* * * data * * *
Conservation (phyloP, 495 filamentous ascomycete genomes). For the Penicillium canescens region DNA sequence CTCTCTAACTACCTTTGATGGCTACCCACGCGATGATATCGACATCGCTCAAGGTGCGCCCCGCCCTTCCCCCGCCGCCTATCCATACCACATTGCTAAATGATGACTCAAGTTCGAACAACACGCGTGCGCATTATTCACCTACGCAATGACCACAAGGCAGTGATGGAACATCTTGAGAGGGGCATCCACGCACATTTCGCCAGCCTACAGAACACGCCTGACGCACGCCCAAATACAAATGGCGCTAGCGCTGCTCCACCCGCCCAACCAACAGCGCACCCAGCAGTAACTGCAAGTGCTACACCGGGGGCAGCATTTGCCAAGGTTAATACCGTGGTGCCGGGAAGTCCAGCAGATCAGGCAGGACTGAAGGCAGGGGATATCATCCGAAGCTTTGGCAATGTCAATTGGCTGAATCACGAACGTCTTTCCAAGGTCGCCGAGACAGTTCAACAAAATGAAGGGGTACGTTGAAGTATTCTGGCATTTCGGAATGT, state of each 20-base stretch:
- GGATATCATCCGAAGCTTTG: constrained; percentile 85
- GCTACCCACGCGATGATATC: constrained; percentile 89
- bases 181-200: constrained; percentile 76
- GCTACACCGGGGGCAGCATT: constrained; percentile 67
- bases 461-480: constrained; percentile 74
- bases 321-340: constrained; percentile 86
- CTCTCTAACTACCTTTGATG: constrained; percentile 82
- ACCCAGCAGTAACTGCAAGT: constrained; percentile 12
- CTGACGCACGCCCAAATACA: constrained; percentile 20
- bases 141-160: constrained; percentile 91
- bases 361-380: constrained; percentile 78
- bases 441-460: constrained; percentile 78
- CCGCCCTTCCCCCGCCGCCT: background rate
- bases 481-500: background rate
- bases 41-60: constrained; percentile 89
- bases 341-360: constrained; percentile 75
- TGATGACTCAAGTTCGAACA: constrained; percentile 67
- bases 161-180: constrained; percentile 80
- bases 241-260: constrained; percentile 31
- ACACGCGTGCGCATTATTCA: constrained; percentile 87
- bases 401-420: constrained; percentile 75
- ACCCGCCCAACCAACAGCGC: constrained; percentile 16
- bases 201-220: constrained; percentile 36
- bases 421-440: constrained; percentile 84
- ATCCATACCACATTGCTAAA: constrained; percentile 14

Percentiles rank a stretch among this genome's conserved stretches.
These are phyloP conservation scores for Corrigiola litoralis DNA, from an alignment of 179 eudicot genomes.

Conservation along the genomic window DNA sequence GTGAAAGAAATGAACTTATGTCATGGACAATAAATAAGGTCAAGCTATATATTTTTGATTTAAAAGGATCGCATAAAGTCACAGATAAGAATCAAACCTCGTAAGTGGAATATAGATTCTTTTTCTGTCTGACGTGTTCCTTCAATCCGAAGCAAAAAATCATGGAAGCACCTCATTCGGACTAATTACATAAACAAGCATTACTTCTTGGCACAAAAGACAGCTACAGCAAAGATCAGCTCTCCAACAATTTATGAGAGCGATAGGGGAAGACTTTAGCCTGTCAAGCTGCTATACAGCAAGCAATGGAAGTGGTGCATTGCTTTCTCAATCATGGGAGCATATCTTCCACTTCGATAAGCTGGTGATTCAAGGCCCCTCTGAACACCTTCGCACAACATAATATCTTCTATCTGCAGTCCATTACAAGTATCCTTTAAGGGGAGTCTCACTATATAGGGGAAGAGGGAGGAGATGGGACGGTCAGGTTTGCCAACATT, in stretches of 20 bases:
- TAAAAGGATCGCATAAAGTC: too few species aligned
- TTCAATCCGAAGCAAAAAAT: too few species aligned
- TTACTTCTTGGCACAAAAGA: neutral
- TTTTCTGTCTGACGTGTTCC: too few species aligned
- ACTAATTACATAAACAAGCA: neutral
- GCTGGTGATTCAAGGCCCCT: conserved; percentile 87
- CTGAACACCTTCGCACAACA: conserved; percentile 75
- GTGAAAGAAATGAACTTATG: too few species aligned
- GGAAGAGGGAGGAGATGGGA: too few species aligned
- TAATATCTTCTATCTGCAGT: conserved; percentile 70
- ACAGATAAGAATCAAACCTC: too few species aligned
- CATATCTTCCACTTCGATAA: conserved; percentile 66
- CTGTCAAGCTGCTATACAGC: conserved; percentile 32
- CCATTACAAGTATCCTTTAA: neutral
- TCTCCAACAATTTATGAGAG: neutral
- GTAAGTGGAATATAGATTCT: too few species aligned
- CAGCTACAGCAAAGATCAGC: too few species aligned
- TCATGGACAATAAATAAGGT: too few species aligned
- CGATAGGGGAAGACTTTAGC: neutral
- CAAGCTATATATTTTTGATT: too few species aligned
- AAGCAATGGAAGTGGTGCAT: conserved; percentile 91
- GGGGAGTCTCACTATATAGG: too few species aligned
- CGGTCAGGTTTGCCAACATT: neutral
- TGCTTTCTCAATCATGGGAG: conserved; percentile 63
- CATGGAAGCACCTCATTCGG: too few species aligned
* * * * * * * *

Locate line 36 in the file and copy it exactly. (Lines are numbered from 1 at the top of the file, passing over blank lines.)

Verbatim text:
- CTGAACACCTTCGCACAACA: conserved; percentile 75